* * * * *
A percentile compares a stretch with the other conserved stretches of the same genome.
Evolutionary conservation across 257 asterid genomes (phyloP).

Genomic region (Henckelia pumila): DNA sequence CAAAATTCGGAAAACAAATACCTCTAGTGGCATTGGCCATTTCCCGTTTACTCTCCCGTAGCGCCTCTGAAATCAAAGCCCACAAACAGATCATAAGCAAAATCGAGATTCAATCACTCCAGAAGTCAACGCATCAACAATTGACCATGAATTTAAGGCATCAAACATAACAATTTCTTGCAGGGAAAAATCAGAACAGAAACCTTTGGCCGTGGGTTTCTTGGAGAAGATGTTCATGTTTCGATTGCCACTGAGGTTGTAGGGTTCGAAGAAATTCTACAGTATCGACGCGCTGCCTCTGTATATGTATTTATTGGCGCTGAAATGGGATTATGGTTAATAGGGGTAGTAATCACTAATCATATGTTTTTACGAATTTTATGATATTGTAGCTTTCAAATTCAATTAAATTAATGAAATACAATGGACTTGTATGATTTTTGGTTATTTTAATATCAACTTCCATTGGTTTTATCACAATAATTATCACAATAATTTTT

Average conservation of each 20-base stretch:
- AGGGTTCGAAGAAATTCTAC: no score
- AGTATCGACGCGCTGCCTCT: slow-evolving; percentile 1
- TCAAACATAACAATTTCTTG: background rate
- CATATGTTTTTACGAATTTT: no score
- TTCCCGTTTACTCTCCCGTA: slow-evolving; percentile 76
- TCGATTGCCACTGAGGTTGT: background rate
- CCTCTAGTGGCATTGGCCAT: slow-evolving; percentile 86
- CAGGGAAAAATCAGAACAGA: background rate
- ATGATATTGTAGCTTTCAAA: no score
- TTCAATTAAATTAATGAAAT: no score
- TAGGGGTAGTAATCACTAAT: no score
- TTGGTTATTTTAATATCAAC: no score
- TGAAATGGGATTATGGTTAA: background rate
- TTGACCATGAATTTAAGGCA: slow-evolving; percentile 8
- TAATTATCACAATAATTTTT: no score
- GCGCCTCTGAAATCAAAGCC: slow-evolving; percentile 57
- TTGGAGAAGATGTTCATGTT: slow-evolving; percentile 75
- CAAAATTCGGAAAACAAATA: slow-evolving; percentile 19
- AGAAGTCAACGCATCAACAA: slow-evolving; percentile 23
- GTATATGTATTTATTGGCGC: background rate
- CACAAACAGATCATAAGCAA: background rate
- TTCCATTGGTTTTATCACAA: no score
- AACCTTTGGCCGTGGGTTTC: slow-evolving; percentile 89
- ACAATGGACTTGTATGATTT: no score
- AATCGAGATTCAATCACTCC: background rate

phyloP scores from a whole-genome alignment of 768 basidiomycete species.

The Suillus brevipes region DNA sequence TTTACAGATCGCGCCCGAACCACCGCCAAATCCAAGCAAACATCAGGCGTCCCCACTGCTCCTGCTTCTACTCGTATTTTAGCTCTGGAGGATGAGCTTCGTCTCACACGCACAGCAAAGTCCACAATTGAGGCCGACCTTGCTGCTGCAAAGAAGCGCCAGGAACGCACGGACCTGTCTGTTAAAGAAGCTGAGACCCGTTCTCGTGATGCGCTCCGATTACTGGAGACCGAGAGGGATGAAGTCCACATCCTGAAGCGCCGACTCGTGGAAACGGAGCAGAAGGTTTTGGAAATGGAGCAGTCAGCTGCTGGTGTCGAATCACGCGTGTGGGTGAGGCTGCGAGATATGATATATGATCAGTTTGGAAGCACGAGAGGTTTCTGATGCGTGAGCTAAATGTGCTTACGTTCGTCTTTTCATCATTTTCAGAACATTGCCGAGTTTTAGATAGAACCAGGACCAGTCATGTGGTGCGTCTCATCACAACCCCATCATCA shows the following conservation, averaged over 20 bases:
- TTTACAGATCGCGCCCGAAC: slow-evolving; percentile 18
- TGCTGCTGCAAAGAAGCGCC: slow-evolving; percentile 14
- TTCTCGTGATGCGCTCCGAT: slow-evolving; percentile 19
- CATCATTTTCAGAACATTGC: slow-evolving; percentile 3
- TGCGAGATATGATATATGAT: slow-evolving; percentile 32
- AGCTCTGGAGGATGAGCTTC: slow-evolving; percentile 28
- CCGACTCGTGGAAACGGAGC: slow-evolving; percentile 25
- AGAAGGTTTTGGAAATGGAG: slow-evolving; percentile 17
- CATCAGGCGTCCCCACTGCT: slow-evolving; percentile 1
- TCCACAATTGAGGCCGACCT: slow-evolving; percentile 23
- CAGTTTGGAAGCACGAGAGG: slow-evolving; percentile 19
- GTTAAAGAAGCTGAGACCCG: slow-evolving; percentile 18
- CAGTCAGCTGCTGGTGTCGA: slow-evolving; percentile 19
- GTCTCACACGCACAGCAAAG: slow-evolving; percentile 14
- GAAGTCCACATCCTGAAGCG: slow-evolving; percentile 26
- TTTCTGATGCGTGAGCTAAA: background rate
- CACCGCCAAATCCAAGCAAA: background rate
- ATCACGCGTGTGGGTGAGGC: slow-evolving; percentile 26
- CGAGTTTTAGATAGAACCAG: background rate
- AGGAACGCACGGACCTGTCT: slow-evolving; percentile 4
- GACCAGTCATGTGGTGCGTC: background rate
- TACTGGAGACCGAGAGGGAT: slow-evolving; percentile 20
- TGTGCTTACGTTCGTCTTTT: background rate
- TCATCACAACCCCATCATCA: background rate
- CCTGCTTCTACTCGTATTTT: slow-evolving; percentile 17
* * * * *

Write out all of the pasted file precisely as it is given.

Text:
A percentile compares a stretch with the other conserved stretches of the same genome.
Evolutionary conservation across 257 asterid genomes (phyloP).

Genomic region (Henckelia pumila): DNA sequence CAAAATTCGGAAAACAAATACCTCTAGTGGCATTGGCCATTTCCCGTTTACTCTCCCGTAGCGCCTCTGAAATCAAAGCCCACAAACAGATCATAAGCAAAATCGAGATTCAATCACTCCAGAAGTCAACGCATCAACAATTGACCATGAATTTAAGGCATCAAACATAACAATTTCTTGCAGGGAAAAATCAGAACAGAAACCTTTGGCCGTGGGTTTCTTGGAGAAGATGTTCATGTTTCGATTGCCACTGAGGTTGTAGGGTTCGAAGAAATTCTACAGTATCGACGCGCTGCCTCTGTATATGTATTTATTGGCGCTGAAATGGGATTATGGTTAATAGGGGTAGTAATCACTAATCATATGTTTTTACGAATTTTATGATATTGTAGCTTTCAAATTCAATTAAATTAATGAAATACAATGGACTTGTATGATTTTTGGTTATTTTAATATCAACTTCCATTGGTTTTATCACAATAATTATCACAATAATTTTT

Average conservation of each 20-base stretch:
- AGGGTTCGAAGAAATTCTAC: no score
- AGTATCGACGCGCTGCCTCT: slow-evolving; percentile 1
- TCAAACATAACAATTTCTTG: background rate
- CATATGTTTTTACGAATTTT: no score
- TTCCCGTTTACTCTCCCGTA: slow-evolving; percentile 76
- TCGATTGCCACTGAGGTTGT: background rate
- CCTCTAGTGGCATTGGCCAT: slow-evolving; percentile 86
- CAGGGAAAAATCAGAACAGA: background rate
- ATGATATTGTAGCTTTCAAA: no score
- TTCAATTAAATTAATGAAAT: no score
- TAGGGGTAGTAATCACTAAT: no score
- TTGGTTATTTTAATATCAAC: no score
- TGAAATGGGATTATGGTTAA: background rate
- TTGACCATGAATTTAAGGCA: slow-evolving; percentile 8
- TAATTATCACAATAATTTTT: no score
- GCGCCTCTGAAATCAAAGCC: slow-evolving; percentile 57
- TTGGAGAAGATGTTCATGTT: slow-evolving; percentile 75
- CAAAATTCGGAAAACAAATA: slow-evolving; percentile 19
- AGAAGTCAACGCATCAACAA: slow-evolving; percentile 23
- GTATATGTATTTATTGGCGC: background rate
- CACAAACAGATCATAAGCAA: background rate
- TTCCATTGGTTTTATCACAA: no score
- AACCTTTGGCCGTGGGTTTC: slow-evolving; percentile 89
- ACAATGGACTTGTATGATTT: no score
- AATCGAGATTCAATCACTCC: background rate

phyloP scores from a whole-genome alignment of 768 basidiomycete species.

The Suillus brevipes region DNA sequence TTTACAGATCGCGCCCGAACCACCGCCAAATCCAAGCAAACATCAGGCGTCCCCACTGCTCCTGCTTCTACTCGTATTTTAGCTCTGGAGGATGAGCTTCGTCTCACACGCACAGCAAAGTCCACAATTGAGGCCGACCTTGCTGCTGCAAAGAAGCGCCAGGAACGCACGGACCTGTCTGTTAAAGAAGCTGAGACCCGTTCTCGTGATGCGCTCCGATTACTGGAGACCGAGAGGGATGAAGTCCACATCCTGAAGCGCCGACTCGTGGAAACGGAGCAGAAGGTTTTGGAAATGGAGCAGTCAGCTGCTGGTGTCGAATCACGCGTGTGGGTGAGGCTGCGAGATATGATATATGATCAGTTTGGAAGCACGAGAGGTTTCTGATGCGTGAGCTAAATGTGCTTACGTTCGTCTTTTCATCATTTTCAGAACATTGCCGAGTTTTAGATAGAACCAGGACCAGTCATGTGGTGCGTCTCATCACAACCCCATCATCA shows the following conservation, averaged over 20 bases:
- TTTACAGATCGCGCCCGAAC: slow-evolving; percentile 18
- TGCTGCTGCAAAGAAGCGCC: slow-evolving; percentile 14
- TTCTCGTGATGCGCTCCGAT: slow-evolving; percentile 19
- CATCATTTTCAGAACATTGC: slow-evolving; percentile 3
- TGCGAGATATGATATATGAT: slow-evolving; percentile 32
- AGCTCTGGAGGATGAGCTTC: slow-evolving; percentile 28
- CCGACTCGTGGAAACGGAGC: slow-evolving; percentile 25
- AGAAGGTTTTGGAAATGGAG: slow-evolving; percentile 17
- CATCAGGCGTCCCCACTGCT: slow-evolving; percentile 1
- TCCACAATTGAGGCCGACCT: slow-evolving; percentile 23
- CAGTTTGGAAGCACGAGAGG: slow-evolving; percentile 19
- GTTAAAGAAGCTGAGACCCG: slow-evolving; percentile 18
- CAGTCAGCTGCTGGTGTCGA: slow-evolving; percentile 19
- GTCTCACACGCACAGCAAAG: slow-evolving; percentile 14
- GAAGTCCACATCCTGAAGCG: slow-evolving; percentile 26
- TTTCTGATGCGTGAGCTAAA: background rate
- CACCGCCAAATCCAAGCAAA: background rate
- ATCACGCGTGTGGGTGAGGC: slow-evolving; percentile 26
- CGAGTTTTAGATAGAACCAG: background rate
- AGGAACGCACGGACCTGTCT: slow-evolving; percentile 4
- GACCAGTCATGTGGTGCGTC: background rate
- TACTGGAGACCGAGAGGGAT: slow-evolving; percentile 20
- TGTGCTTACGTTCGTCTTTT: background rate
- TCATCACAACCCCATCATCA: background rate
- CCTGCTTCTACTCGTATTTT: slow-evolving; percentile 17